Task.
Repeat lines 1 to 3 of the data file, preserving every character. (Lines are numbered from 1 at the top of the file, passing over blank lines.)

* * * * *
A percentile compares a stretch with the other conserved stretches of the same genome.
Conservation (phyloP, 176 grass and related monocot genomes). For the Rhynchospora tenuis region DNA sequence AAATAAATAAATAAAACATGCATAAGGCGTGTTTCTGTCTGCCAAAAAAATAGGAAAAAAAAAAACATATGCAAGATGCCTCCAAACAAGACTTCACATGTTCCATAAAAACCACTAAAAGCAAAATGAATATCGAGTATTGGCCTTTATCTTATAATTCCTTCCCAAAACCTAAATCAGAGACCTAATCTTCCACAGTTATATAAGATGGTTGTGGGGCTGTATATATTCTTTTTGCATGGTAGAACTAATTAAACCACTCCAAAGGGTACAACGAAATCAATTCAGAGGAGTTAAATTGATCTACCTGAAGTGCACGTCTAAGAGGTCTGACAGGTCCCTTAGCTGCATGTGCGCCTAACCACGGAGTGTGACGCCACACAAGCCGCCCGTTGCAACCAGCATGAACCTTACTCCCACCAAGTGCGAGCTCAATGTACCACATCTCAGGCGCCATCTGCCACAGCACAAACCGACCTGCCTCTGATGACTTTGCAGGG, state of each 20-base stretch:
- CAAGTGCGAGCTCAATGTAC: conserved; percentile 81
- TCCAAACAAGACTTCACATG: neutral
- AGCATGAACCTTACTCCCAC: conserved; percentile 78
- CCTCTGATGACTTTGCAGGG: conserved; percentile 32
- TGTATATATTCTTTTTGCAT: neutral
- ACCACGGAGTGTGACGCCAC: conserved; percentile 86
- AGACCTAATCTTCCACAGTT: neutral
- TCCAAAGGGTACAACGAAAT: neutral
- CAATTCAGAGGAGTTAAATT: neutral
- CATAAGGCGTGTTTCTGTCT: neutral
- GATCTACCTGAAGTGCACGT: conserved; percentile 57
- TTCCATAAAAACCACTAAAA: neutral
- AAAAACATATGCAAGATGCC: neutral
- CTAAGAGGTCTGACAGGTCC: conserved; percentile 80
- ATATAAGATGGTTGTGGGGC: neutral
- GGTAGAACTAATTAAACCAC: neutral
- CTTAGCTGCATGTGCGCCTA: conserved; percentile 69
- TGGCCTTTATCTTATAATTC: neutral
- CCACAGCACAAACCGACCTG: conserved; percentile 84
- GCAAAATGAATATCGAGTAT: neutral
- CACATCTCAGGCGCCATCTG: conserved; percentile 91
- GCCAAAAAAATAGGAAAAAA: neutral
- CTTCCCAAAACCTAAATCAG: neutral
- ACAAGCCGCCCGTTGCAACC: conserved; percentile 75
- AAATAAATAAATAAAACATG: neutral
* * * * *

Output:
A percentile compares a stretch with the other conserved stretches of the same genome.
Conservation (phyloP, 176 grass and related monocot genomes). For the Rhynchospora tenuis region DNA sequence AAATAAATAAATAAAACATGCATAAGGCGTGTTTCTGTCTGCCAAAAAAATAGGAAAAAAAAAAACATATGCAAGATGCCTCCAAACAAGACTTCACATGTTCCATAAAAACCACTAAAAGCAAAATGAATATCGAGTATTGGCCTTTATCTTATAATTCCTTCCCAAAACCTAAATCAGAGACCTAATCTTCCACAGTTATATAAGATGGTTGTGGGGCTGTATATATTCTTTTTGCATGGTAGAACTAATTAAACCACTCCAAAGGGTACAACGAAATCAATTCAGAGGAGTTAAATTGATCTACCTGAAGTGCACGTCTAAGAGGTCTGACAGGTCCCTTAGCTGCATGTGCGCCTAACCACGGAGTGTGACGCCACACAAGCCGCCCGTTGCAACCAGCATGAACCTTACTCCCACCAAGTGCGAGCTCAATGTACCACATCTCAGGCGCCATCTGCCACAGCACAAACCGACCTGCCTCTGATGACTTTGCAGGG, state of each 20-base stretch:
- CAAGTGCGAGCTCAATGTAC: conserved; percentile 81